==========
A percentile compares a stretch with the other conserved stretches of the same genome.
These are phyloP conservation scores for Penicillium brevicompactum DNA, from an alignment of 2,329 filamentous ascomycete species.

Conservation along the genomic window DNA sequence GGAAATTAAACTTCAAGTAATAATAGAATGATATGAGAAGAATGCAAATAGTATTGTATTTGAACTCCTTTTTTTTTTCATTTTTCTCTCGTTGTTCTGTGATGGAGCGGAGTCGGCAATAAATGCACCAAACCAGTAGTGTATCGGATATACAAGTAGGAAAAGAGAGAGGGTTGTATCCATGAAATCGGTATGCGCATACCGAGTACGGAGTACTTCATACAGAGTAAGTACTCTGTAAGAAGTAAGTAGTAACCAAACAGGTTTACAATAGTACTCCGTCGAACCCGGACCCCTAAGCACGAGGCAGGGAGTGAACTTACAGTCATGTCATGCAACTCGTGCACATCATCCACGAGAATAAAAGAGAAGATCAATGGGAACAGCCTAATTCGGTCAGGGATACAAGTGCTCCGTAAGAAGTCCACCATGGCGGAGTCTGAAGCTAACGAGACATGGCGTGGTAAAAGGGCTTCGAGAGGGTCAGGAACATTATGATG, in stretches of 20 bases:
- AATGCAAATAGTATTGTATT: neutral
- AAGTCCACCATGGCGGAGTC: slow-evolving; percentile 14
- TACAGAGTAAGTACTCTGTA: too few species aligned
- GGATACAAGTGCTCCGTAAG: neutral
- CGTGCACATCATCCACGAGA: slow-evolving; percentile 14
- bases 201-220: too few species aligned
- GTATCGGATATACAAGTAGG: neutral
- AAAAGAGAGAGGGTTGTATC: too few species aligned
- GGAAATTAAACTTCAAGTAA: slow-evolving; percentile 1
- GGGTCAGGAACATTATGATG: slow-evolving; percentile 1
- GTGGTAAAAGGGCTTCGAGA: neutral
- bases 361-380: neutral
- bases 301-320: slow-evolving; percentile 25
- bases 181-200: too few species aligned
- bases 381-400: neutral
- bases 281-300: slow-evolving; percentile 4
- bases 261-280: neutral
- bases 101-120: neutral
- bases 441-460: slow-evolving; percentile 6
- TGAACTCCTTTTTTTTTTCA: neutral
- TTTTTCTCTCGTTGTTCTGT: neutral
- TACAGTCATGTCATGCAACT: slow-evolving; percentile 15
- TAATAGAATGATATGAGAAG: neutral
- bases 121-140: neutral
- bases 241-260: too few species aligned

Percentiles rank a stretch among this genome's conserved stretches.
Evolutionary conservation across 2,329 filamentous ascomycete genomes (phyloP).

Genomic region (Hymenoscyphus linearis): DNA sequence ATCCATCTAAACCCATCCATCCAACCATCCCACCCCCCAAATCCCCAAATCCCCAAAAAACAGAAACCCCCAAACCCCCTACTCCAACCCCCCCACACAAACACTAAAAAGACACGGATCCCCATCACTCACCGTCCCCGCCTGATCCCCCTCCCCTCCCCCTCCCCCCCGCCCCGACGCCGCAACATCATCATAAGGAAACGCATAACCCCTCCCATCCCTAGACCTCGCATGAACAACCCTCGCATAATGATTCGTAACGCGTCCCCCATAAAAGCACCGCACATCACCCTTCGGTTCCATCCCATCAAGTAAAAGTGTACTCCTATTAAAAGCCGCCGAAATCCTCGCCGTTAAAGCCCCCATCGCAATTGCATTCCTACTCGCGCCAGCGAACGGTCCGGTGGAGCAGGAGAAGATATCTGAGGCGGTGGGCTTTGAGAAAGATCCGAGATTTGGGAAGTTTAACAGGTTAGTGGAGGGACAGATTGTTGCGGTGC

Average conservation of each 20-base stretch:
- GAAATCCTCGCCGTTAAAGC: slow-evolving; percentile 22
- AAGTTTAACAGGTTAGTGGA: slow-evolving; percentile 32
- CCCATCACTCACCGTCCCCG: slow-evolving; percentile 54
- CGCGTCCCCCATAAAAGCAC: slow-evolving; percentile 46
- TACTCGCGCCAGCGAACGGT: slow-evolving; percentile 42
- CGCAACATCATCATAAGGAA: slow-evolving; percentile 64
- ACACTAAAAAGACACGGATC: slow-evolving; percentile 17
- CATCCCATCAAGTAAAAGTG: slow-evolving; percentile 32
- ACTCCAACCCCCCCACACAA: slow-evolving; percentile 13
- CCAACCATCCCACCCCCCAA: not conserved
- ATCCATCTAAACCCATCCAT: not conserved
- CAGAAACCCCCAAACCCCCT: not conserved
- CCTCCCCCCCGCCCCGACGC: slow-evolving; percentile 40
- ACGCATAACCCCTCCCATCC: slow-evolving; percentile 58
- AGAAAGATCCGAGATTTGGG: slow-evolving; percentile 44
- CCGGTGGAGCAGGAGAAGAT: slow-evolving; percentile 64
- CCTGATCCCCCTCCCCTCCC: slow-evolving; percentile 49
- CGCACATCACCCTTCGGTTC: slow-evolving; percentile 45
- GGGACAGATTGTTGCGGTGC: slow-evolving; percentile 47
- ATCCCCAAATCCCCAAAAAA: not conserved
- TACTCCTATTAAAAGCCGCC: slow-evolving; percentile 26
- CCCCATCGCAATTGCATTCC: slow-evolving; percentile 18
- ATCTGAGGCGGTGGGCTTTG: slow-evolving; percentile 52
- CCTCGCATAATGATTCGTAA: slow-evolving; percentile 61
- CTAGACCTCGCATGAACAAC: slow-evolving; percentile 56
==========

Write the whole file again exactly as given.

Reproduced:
A percentile compares a stretch with the other conserved stretches of the same genome.
These are phyloP conservation scores for Penicillium brevicompactum DNA, from an alignment of 2,329 filamentous ascomycete species.

Conservation along the genomic window DNA sequence GGAAATTAAACTTCAAGTAATAATAGAATGATATGAGAAGAATGCAAATAGTATTGTATTTGAACTCCTTTTTTTTTTCATTTTTCTCTCGTTGTTCTGTGATGGAGCGGAGTCGGCAATAAATGCACCAAACCAGTAGTGTATCGGATATACAAGTAGGAAAAGAGAGAGGGTTGTATCCATGAAATCGGTATGCGCATACCGAGTACGGAGTACTTCATACAGAGTAAGTACTCTGTAAGAAGTAAGTAGTAACCAAACAGGTTTACAATAGTACTCCGTCGAACCCGGACCCCTAAGCACGAGGCAGGGAGTGAACTTACAGTCATGTCATGCAACTCGTGCACATCATCCACGAGAATAAAAGAGAAGATCAATGGGAACAGCCTAATTCGGTCAGGGATACAAGTGCTCCGTAAGAAGTCCACCATGGCGGAGTCTGAAGCTAACGAGACATGGCGTGGTAAAAGGGCTTCGAGAGGGTCAGGAACATTATGATG, in stretches of 20 bases:
- AATGCAAATAGTATTGTATT: neutral
- AAGTCCACCATGGCGGAGTC: slow-evolving; percentile 14
- TACAGAGTAAGTACTCTGTA: too few species aligned
- GGATACAAGTGCTCCGTAAG: neutral
- CGTGCACATCATCCACGAGA: slow-evolving; percentile 14
- bases 201-220: too few species aligned
- GTATCGGATATACAAGTAGG: neutral
- AAAAGAGAGAGGGTTGTATC: too few species aligned
- GGAAATTAAACTTCAAGTAA: slow-evolving; percentile 1
- GGGTCAGGAACATTATGATG: slow-evolving; percentile 1
- GTGGTAAAAGGGCTTCGAGA: neutral
- bases 361-380: neutral
- bases 301-320: slow-evolving; percentile 25
- bases 181-200: too few species aligned
- bases 381-400: neutral
- bases 281-300: slow-evolving; percentile 4
- bases 261-280: neutral
- bases 101-120: neutral
- bases 441-460: slow-evolving; percentile 6
- TGAACTCCTTTTTTTTTTCA: neutral
- TTTTTCTCTCGTTGTTCTGT: neutral
- TACAGTCATGTCATGCAACT: slow-evolving; percentile 15
- TAATAGAATGATATGAGAAG: neutral
- bases 121-140: neutral
- bases 241-260: too few species aligned

Percentiles rank a stretch among this genome's conserved stretches.
Evolutionary conservation across 2,329 filamentous ascomycete genomes (phyloP).

Genomic region (Hymenoscyphus linearis): DNA sequence ATCCATCTAAACCCATCCATCCAACCATCCCACCCCCCAAATCCCCAAATCCCCAAAAAACAGAAACCCCCAAACCCCCTACTCCAACCCCCCCACACAAACACTAAAAAGACACGGATCCCCATCACTCACCGTCCCCGCCTGATCCCCCTCCCCTCCCCCTCCCCCCCGCCCCGACGCCGCAACATCATCATAAGGAAACGCATAACCCCTCCCATCCCTAGACCTCGCATGAACAACCCTCGCATAATGATTCGTAACGCGTCCCCCATAAAAGCACCGCACATCACCCTTCGGTTCCATCCCATCAAGTAAAAGTGTACTCCTATTAAAAGCCGCCGAAATCCTCGCCGTTAAAGCCCCCATCGCAATTGCATTCCTACTCGCGCCAGCGAACGGTCCGGTGGAGCAGGAGAAGATATCTGAGGCGGTGGGCTTTGAGAAAGATCCGAGATTTGGGAAGTTTAACAGGTTAGTGGAGGGACAGATTGTTGCGGTGC

Average conservation of each 20-base stretch:
- GAAATCCTCGCCGTTAAAGC: slow-evolving; percentile 22
- AAGTTTAACAGGTTAGTGGA: slow-evolving; percentile 32
- CCCATCACTCACCGTCCCCG: slow-evolving; percentile 54
- CGCGTCCCCCATAAAAGCAC: slow-evolving; percentile 46
- TACTCGCGCCAGCGAACGGT: slow-evolving; percentile 42
- CGCAACATCATCATAAGGAA: slow-evolving; percentile 64
- ACACTAAAAAGACACGGATC: slow-evolving; percentile 17
- CATCCCATCAAGTAAAAGTG: slow-evolving; percentile 32
- ACTCCAACCCCCCCACACAA: slow-evolving; percentile 13
- CCAACCATCCCACCCCCCAA: not conserved
- ATCCATCTAAACCCATCCAT: not conserved
- CAGAAACCCCCAAACCCCCT: not conserved
- CCTCCCCCCCGCCCCGACGC: slow-evolving; percentile 40
- ACGCATAACCCCTCCCATCC: slow-evolving; percentile 58
- AGAAAGATCCGAGATTTGGG: slow-evolving; percentile 44
- CCGGTGGAGCAGGAGAAGAT: slow-evolving; percentile 64
- CCTGATCCCCCTCCCCTCCC: slow-evolving; percentile 49
- CGCACATCACCCTTCGGTTC: slow-evolving; percentile 45
- GGGACAGATTGTTGCGGTGC: slow-evolving; percentile 47
- ATCCCCAAATCCCCAAAAAA: not conserved
- TACTCCTATTAAAAGCCGCC: slow-evolving; percentile 26
- CCCCATCGCAATTGCATTCC: slow-evolving; percentile 18
- ATCTGAGGCGGTGGGCTTTG: slow-evolving; percentile 52
- CCTCGCATAATGATTCGTAA: slow-evolving; percentile 61
- CTAGACCTCGCATGAACAAC: slow-evolving; percentile 56